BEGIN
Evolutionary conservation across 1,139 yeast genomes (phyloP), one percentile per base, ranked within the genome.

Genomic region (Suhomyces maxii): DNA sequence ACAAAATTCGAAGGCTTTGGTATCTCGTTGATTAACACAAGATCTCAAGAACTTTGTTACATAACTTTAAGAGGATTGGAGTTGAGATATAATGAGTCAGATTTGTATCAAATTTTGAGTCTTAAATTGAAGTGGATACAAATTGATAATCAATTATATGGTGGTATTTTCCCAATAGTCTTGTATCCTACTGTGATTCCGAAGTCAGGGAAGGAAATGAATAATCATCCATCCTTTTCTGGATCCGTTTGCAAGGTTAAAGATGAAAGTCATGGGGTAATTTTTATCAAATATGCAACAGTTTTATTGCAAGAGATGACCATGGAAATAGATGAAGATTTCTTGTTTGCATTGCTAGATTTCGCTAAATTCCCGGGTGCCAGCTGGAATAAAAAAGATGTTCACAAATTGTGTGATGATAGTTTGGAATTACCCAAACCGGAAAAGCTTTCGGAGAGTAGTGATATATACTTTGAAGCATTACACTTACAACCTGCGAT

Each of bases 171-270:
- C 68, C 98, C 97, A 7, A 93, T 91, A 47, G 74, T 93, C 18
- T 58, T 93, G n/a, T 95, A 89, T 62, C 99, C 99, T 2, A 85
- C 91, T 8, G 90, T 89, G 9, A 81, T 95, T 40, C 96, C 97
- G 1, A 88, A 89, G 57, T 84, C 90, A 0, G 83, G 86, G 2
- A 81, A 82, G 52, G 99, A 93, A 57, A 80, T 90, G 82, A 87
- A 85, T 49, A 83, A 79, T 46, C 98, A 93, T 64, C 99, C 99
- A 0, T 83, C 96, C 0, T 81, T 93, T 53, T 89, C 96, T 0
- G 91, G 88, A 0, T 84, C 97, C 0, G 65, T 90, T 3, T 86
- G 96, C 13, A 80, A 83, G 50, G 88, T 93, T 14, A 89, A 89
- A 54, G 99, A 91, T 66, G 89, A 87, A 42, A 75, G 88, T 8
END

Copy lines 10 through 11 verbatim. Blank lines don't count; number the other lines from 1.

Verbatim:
- A 0, T 83, C 96, C 0, T 81, T 93, T 53, T 89, C 96, T 0
- G 91, G 88, A 0, T 84, C 97, C 0, G 65, T 90, T 3, T 86